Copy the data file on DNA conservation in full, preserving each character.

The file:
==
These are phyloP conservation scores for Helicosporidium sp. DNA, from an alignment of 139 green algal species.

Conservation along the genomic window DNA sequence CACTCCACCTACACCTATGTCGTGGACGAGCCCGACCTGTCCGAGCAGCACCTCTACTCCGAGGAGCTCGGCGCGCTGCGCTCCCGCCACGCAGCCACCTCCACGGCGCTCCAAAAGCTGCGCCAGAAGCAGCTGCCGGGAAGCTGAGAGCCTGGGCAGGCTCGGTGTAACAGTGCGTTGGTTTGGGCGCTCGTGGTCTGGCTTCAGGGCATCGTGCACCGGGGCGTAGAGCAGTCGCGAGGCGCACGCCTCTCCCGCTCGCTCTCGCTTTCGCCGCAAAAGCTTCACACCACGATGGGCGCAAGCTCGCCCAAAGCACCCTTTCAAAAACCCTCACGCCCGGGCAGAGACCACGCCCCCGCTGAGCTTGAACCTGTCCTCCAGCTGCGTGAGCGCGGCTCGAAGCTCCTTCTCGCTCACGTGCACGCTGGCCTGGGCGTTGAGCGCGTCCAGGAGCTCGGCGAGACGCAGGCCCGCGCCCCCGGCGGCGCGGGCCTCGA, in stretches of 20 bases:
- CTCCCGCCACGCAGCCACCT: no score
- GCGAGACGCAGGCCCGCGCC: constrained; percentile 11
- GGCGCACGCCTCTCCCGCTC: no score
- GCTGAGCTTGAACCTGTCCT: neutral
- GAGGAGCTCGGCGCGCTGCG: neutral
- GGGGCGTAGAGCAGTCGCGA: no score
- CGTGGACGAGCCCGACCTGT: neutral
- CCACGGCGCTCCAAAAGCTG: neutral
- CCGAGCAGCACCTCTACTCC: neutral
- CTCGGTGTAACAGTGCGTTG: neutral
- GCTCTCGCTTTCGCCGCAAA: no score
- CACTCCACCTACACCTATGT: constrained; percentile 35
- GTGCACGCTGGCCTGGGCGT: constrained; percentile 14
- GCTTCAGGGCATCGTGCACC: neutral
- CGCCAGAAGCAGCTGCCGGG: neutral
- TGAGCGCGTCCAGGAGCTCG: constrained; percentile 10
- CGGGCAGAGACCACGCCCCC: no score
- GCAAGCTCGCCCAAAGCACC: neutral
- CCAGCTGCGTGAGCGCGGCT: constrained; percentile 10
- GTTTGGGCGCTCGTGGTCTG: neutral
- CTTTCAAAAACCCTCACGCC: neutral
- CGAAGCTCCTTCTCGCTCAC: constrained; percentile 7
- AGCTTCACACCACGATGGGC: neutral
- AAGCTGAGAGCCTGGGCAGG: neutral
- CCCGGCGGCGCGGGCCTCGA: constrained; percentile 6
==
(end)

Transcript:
These are phyloP conservation scores for Helicosporidium sp. DNA, from an alignment of 139 green algal species.

Conservation along the genomic window DNA sequence CACTCCACCTACACCTATGTCGTGGACGAGCCCGACCTGTCCGAGCAGCACCTCTACTCCGAGGAGCTCGGCGCGCTGCGCTCCCGCCACGCAGCCACCTCCACGGCGCTCCAAAAGCTGCGCCAGAAGCAGCTGCCGGGAAGCTGAGAGCCTGGGCAGGCTCGGTGTAACAGTGCGTTGGTTTGGGCGCTCGTGGTCTGGCTTCAGGGCATCGTGCACCGGGGCGTAGAGCAGTCGCGAGGCGCACGCCTCTCCCGCTCGCTCTCGCTTTCGCCGCAAAAGCTTCACACCACGATGGGCGCAAGCTCGCCCAAAGCACCCTTTCAAAAACCCTCACGCCCGGGCAGAGACCACGCCCCCGCTGAGCTTGAACCTGTCCTCCAGCTGCGTGAGCGCGGCTCGAAGCTCCTTCTCGCTCACGTGCACGCTGGCCTGGGCGTTGAGCGCGTCCAGGAGCTCGGCGAGACGCAGGCCCGCGCCCCCGGCGGCGCGGGCCTCGA, in stretches of 20 bases:
- CTCCCGCCACGCAGCCACCT: no score
- GCGAGACGCAGGCCCGCGCC: constrained; percentile 11
- GGCGCACGCCTCTCCCGCTC: no score
- GCTGAGCTTGAACCTGTCCT: neutral
- GAGGAGCTCGGCGCGCTGCG: neutral
- GGGGCGTAGAGCAGTCGCGA: no score
- CGTGGACGAGCCCGACCTGT: neutral
- CCACGGCGCTCCAAAAGCTG: neutral
- CCGAGCAGCACCTCTACTCC: neutral
- CTCGGTGTAACAGTGCGTTG: neutral
- GCTCTCGCTTTCGCCGCAAA: no score
- CACTCCACCTACACCTATGT: constrained; percentile 35
- GTGCACGCTGGCCTGGGCGT: constrained; percentile 14
- GCTTCAGGGCATCGTGCACC: neutral
- CGCCAGAAGCAGCTGCCGGG: neutral
- TGAGCGCGTCCAGGAGCTCG: constrained; percentile 10
- CGGGCAGAGACCACGCCCCC: no score
- GCAAGCTCGCCCAAAGCACC: neutral
- CCAGCTGCGTGAGCGCGGCT: constrained; percentile 10
- GTTTGGGCGCTCGTGGTCTG: neutral
- CTTTCAAAAACCCTCACGCC: neutral
- CGAAGCTCCTTCTCGCTCAC: constrained; percentile 7
- AGCTTCACACCACGATGGGC: neutral
- AAGCTGAGAGCCTGGGCAGG: neutral
- CCCGGCGGCGCGGGCCTCGA: constrained; percentile 6